Producers debate MSA premiums

Appetite exists for evolving beef language


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Q&A session: MSA producers got to hear from Teys Australia chief value chain officer Tom Maguire, Norman Hotel executive chef Frank Correnti, and Kilcoy Global Foods livestock manager Craig Price.

Q&A session: MSA producers got to hear from Teys Australia chief value chain officer Tom Maguire, Norman Hotel executive chef Frank Correnti, and Kilcoy Global Foods livestock manager Craig Price.

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An MSA forum in Biloela on Tuesday has been dominated by a consistent question - where's the premium?

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Queensland beef producers have gathered in Biloela to talk about the current position of Meat and Livestock Australia's MSA program, but the forum was dominated by a consistent question - where's the premium?

A number of producers in the room questioned the benefit of the MSA program on Tuesday, saying the value of their premium product wasn't being seen at the farm gate.

MSA program manager Sarah Strachan said the feedback was interesting and it was great to hear from producers, but disagreed that the program wasn't beneficial.

"MSA can become a bit of a market access tool; the fact that someone is buying those cattle because they are MSA eligible, I think that is in itself a good position to be in," she said.

"We've seen that in MSA lambs as well - the premiums may not be there, but you can't sell them unless you're MSA eligible.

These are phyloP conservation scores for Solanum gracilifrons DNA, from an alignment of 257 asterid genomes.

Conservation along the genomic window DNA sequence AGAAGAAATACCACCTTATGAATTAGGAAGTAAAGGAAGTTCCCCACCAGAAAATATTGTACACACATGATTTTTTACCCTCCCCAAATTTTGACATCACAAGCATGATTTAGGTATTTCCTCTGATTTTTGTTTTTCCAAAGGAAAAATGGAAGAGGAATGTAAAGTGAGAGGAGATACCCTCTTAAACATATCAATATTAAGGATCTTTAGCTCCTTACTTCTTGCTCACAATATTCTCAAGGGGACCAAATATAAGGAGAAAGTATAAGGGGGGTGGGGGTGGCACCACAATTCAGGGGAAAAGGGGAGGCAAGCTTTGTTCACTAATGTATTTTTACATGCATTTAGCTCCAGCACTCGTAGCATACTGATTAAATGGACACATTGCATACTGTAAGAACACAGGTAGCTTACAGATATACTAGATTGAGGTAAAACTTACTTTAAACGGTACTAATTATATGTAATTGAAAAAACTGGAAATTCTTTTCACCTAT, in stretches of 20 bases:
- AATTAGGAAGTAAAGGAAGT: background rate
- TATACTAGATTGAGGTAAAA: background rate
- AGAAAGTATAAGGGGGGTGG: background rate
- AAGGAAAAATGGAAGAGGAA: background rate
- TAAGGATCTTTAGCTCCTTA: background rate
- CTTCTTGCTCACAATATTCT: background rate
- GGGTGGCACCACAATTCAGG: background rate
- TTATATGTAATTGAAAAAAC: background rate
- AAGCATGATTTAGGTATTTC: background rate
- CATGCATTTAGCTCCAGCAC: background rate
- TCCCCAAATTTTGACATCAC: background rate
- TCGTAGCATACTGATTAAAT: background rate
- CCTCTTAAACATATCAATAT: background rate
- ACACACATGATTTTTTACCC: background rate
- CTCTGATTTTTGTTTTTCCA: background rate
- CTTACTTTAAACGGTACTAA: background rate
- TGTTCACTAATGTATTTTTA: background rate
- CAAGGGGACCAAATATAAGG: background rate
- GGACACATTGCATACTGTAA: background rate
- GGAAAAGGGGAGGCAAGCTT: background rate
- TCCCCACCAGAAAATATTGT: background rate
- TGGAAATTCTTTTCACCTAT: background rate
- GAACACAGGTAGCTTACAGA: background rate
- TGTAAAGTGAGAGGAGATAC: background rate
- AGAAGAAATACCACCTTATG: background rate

"Companies like Teys and Kilcoy, we heard today, have got MSA brands and are MSA grading nearly everything.

"If you didn't have MSA-compliant cattle, you wouldn't be able to supply them, so it's actually a premium itself that you have access to a supply chain."

The industry's new Eating Quality Graded cipher, which was introduced in 2017, was also a hot topic of discussion, with producers asking processors during a Q&A panel about why their beef makes MSA grade but doesn't pass company specifications.

Teys Australia chief value chain officer Tom Maguire said despite there being no scientific relationship between dentition and eating quality, there were still markets around the world insisting on using dentition.

"Our most important job from where I sit, is we've got to go to all our customers and change what they've been doing for 40 years because we're changing from that Aus-Meat system to one that's based on EQG," he said.

"We've been shifting our plants across to EQC slowly, but that's a one-by-one customer discussion.

"We make changes in science but changing industry is one conversation at a time.

"We're kind of stuck nicely at the moment between the Aus-Meat system and the MSA one."

Ms Strachen said the forum showed a real appetite from producers to adopt these new changes in the language and move away from traditional carcase classification like dentition.

The story Producers debate MSA premiums first appeared on Queensland Country Life.

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